Discounting data paints a picture of a market struggling to maintain its footing.
Right now, the property market is holding its footing. It’s still upright.
However, it’s running along the side of a steep hill, and the grass is wet and slippery. There are rocks. If it’s not careful, it could easily find itself tumbling head-first into a ditch in the next six months.
That’s a real possibility.
And the signs are there. The ground is giving way beneath its feet. Maybe it’s nothing. Maybe it will keep its footing and keep charging.
But if we do end up in a ditch in 6 months, we’ll be able to look back and say that this was the moment that the tumble started.
And for me, the clearest signal on that is the level of discounting.
That is, it’s the number of vendors who are having to reduce their prices. That has increased threefold on year-ago levels.
From the AFR:
Home prices could fall by at least 10 per cent in Sydney and Melbourne as the level of discounting rose as much as threefold over the past 12 months, Domain data shows.
More than one in eight vendors (13 per cent) in Sydney were forced to slash their asking price in April to get a sale, as economic uncertainty and fears of job losses held back buyers.
Whoa. Hold up a second. “Forced to slash prices”??
Note the emotive and evocative language use. Scary stuff.
If Harvey Norman ‘slashes’ prices, what are we talking about? 25-50% off? Something like that.
Is that what we’re seeing in the property market? Can you score a property for 25% off and twelve months interest free?
We’ve got no idea. The discounting data only tells us if a vendor has reduced their price, not by how much. A $5,000 discount on a million-dollar property is almost nothing, but it will still show up in this data.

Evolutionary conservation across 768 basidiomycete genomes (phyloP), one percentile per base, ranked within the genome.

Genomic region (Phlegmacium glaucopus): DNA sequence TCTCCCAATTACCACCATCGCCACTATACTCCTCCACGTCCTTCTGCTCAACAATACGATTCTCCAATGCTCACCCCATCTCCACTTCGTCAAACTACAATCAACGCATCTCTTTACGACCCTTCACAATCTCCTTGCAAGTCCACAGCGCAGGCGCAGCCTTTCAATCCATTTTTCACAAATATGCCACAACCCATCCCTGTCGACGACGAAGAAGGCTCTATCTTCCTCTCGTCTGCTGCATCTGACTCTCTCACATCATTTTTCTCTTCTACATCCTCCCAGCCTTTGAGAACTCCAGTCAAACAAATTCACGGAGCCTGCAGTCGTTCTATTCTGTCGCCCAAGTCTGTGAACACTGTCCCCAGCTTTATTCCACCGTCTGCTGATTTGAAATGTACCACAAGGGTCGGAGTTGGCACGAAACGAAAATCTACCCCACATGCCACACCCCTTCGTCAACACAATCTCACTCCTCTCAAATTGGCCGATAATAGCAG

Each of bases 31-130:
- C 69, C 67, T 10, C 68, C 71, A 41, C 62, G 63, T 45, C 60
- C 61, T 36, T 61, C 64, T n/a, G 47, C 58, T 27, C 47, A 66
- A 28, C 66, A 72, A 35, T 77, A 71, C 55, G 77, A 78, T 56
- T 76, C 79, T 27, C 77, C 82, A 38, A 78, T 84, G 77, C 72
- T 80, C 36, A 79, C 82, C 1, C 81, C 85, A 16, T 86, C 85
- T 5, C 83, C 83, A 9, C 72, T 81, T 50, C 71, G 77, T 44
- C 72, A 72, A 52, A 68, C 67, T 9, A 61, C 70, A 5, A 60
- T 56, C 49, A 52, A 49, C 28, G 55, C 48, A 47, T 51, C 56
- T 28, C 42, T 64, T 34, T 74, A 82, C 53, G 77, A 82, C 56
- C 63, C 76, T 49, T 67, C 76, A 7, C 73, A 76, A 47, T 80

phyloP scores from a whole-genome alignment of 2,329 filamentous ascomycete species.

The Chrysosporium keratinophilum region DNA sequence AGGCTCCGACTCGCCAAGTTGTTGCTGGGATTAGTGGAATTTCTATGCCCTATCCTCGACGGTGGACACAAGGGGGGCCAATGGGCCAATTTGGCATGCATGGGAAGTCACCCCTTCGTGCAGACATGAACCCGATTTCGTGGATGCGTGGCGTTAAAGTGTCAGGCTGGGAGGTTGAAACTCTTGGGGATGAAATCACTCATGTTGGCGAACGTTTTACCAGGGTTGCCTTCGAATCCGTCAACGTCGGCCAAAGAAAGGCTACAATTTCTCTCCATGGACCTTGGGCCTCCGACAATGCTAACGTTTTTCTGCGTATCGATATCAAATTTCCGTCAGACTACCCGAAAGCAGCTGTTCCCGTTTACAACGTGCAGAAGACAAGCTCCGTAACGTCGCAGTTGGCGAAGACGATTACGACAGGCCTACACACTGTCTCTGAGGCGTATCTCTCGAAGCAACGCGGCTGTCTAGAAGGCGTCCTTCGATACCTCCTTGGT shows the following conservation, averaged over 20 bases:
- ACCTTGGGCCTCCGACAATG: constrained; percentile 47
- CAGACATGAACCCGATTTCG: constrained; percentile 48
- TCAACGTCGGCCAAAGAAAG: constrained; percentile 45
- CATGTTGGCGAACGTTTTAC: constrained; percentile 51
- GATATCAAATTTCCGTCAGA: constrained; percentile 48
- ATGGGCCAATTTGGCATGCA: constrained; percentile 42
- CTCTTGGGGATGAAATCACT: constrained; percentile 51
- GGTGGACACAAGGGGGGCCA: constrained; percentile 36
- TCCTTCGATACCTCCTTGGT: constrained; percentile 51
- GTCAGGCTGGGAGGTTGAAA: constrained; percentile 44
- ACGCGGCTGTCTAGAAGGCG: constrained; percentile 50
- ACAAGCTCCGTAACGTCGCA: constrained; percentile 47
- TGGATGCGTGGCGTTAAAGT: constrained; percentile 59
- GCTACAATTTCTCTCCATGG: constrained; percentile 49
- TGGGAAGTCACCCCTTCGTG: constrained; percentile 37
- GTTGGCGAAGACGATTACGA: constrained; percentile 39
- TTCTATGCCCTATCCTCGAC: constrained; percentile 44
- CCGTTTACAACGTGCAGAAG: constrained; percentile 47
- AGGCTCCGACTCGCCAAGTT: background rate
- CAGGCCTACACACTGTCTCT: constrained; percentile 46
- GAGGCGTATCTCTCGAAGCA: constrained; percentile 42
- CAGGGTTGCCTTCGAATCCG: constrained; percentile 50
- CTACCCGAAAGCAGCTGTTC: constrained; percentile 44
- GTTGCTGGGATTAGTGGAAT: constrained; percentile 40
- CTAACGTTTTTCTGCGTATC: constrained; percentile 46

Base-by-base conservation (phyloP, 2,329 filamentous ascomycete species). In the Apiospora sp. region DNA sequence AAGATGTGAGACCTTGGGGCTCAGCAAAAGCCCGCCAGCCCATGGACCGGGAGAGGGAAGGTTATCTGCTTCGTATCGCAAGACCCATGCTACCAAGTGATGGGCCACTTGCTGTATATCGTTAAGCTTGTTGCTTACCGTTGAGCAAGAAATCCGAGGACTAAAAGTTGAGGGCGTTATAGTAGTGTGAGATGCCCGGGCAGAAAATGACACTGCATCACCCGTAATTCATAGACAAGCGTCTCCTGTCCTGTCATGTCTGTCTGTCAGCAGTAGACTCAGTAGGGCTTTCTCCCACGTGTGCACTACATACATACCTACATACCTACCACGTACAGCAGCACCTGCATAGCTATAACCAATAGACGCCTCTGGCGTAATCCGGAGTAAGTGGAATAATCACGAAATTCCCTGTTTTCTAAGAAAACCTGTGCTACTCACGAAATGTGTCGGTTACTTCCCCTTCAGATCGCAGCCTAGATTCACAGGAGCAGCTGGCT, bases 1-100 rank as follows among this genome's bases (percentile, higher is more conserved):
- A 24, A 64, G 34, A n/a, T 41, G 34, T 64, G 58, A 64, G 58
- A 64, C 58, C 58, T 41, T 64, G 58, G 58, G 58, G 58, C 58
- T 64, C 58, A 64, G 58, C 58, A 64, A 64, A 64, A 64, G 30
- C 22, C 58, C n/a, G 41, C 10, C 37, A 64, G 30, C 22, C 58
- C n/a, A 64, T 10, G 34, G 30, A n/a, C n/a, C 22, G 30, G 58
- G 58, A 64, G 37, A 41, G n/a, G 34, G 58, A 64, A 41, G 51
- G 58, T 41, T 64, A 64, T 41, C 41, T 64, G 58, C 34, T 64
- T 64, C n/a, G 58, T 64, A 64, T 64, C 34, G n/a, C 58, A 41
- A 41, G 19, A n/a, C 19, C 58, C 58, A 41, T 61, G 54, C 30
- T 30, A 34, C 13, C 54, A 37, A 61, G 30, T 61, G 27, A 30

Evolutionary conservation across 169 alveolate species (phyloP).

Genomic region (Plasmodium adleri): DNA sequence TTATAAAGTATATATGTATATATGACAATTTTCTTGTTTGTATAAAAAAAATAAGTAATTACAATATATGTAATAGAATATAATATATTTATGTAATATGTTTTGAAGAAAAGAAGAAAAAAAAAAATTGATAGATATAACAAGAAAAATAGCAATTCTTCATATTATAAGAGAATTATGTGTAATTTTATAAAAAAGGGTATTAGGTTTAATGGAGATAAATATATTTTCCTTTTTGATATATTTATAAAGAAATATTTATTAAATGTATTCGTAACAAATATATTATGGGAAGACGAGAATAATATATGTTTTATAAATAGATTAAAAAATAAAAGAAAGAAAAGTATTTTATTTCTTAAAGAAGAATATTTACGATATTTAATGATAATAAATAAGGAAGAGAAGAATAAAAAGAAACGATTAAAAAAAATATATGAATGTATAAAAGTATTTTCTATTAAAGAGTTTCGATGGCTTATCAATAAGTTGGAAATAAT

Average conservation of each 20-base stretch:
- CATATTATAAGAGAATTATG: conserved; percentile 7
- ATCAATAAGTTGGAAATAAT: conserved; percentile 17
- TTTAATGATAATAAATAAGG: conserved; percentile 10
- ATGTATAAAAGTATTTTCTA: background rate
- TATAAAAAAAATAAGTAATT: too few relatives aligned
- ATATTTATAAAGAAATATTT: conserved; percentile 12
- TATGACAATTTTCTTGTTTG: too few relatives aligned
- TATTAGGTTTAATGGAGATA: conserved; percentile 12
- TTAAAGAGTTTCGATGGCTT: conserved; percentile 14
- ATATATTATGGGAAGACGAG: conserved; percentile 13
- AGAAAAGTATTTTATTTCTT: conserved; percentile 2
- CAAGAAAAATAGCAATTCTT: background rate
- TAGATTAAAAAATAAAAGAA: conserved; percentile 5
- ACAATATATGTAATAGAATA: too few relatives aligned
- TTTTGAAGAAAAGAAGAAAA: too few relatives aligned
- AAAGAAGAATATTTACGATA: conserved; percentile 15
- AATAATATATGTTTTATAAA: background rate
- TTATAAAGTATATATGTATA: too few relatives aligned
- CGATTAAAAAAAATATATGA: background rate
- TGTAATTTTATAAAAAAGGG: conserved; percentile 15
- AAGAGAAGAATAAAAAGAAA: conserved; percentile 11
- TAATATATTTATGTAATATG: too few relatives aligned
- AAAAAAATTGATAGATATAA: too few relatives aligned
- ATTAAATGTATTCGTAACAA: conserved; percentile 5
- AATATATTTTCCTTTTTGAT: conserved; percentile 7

The only point I wanted to make here is never forget that the media is trying to sell you a story. Always. Even esteemed mastheads like the Financial Review.
Anyway, sensationalism aside, the data is solid, and it points to wide-spread discounting:
One in eight vendors in Sydney in April were forced to discount their houses to get a sale. This was almost twice as high as a year ago and the highest level recorded across capital cities.
More than one in ten (10.7 per cent) Melbourne vendors had dropped their asking prices – more than three times last year's 3.7 per cent level.
“The proportion of properties discounted tends to align with price movements, so it’s a good leading indicator of where prices are going to go,” said Nicola Powell, Domain's senior research analyst.
Now, while this is obviously not a bullish sign for property, it may not be as bad as it seems.
It’s quite possible that this is just a response to uncertainty. People who were thinking about selling over the next 12 months are probably thinking, well, now’s a good time to sell.
People with their homes on the market are also probably thinking it’s time to lock in a sale, in case the market keeps on falling.
So I reckon it’s more about uncertainty than it is a reflection of what’s actually happening on the ground.
Still, things like this can snowball. Prophesies become self-fulfilling.
So this is one to watch.
The market is slipping and sliding.
Let’s see where she ends up.